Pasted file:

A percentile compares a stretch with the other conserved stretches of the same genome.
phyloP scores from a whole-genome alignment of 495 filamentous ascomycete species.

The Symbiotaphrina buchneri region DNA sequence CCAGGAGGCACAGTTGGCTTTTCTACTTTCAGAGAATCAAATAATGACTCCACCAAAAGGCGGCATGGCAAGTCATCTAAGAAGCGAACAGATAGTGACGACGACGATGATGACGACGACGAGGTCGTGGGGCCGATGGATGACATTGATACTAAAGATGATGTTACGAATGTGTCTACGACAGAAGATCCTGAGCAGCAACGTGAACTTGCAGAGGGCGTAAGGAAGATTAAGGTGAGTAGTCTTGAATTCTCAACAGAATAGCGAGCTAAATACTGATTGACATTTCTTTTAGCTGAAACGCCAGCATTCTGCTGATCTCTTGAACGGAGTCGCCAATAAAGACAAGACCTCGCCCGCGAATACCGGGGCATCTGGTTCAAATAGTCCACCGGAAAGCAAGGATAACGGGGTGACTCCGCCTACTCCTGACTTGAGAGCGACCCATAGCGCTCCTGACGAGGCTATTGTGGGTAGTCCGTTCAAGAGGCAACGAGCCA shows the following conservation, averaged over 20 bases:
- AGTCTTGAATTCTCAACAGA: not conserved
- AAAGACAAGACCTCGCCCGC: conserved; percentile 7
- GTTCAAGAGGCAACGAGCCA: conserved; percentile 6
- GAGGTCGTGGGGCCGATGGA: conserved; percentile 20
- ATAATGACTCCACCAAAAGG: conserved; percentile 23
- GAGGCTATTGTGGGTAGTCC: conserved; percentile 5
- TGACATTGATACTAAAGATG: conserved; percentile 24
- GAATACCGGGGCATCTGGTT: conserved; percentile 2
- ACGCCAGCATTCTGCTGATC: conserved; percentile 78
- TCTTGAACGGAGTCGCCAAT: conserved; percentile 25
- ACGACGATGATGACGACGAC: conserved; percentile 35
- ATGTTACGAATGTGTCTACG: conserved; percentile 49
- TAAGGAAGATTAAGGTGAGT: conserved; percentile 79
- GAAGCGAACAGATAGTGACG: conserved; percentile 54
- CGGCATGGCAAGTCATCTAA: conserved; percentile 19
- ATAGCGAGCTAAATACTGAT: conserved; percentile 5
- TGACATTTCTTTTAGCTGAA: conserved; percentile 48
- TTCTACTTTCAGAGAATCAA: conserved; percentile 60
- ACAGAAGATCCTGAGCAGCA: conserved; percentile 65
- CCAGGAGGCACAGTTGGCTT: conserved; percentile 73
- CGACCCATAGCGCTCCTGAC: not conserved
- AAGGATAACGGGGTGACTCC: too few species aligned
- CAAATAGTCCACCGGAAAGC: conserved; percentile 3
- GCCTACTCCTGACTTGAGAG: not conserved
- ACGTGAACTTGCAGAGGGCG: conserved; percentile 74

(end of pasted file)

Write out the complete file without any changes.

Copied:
A percentile compares a stretch with the other conserved stretches of the same genome.
phyloP scores from a whole-genome alignment of 495 filamentous ascomycete species.

The Symbiotaphrina buchneri region DNA sequence CCAGGAGGCACAGTTGGCTTTTCTACTTTCAGAGAATCAAATAATGACTCCACCAAAAGGCGGCATGGCAAGTCATCTAAGAAGCGAACAGATAGTGACGACGACGATGATGACGACGACGAGGTCGTGGGGCCGATGGATGACATTGATACTAAAGATGATGTTACGAATGTGTCTACGACAGAAGATCCTGAGCAGCAACGTGAACTTGCAGAGGGCGTAAGGAAGATTAAGGTGAGTAGTCTTGAATTCTCAACAGAATAGCGAGCTAAATACTGATTGACATTTCTTTTAGCTGAAACGCCAGCATTCTGCTGATCTCTTGAACGGAGTCGCCAATAAAGACAAGACCTCGCCCGCGAATACCGGGGCATCTGGTTCAAATAGTCCACCGGAAAGCAAGGATAACGGGGTGACTCCGCCTACTCCTGACTTGAGAGCGACCCATAGCGCTCCTGACGAGGCTATTGTGGGTAGTCCGTTCAAGAGGCAACGAGCCA shows the following conservation, averaged over 20 bases:
- AGTCTTGAATTCTCAACAGA: not conserved
- AAAGACAAGACCTCGCCCGC: conserved; percentile 7
- GTTCAAGAGGCAACGAGCCA: conserved; percentile 6
- GAGGTCGTGGGGCCGATGGA: conserved; percentile 20
- ATAATGACTCCACCAAAAGG: conserved; percentile 23
- GAGGCTATTGTGGGTAGTCC: conserved; percentile 5
- TGACATTGATACTAAAGATG: conserved; percentile 24
- GAATACCGGGGCATCTGGTT: conserved; percentile 2
- ACGCCAGCATTCTGCTGATC: conserved; percentile 78
- TCTTGAACGGAGTCGCCAAT: conserved; percentile 25
- ACGACGATGATGACGACGAC: conserved; percentile 35
- ATGTTACGAATGTGTCTACG: conserved; percentile 49
- TAAGGAAGATTAAGGTGAGT: conserved; percentile 79
- GAAGCGAACAGATAGTGACG: conserved; percentile 54
- CGGCATGGCAAGTCATCTAA: conserved; percentile 19
- ATAGCGAGCTAAATACTGAT: conserved; percentile 5
- TGACATTTCTTTTAGCTGAA: conserved; percentile 48
- TTCTACTTTCAGAGAATCAA: conserved; percentile 60
- ACAGAAGATCCTGAGCAGCA: conserved; percentile 65
- CCAGGAGGCACAGTTGGCTT: conserved; percentile 73
- CGACCCATAGCGCTCCTGAC: not conserved
- AAGGATAACGGGGTGACTCC: too few species aligned
- CAAATAGTCCACCGGAAAGC: conserved; percentile 3
- GCCTACTCCTGACTTGAGAG: not conserved
- ACGTGAACTTGCAGAGGGCG: conserved; percentile 74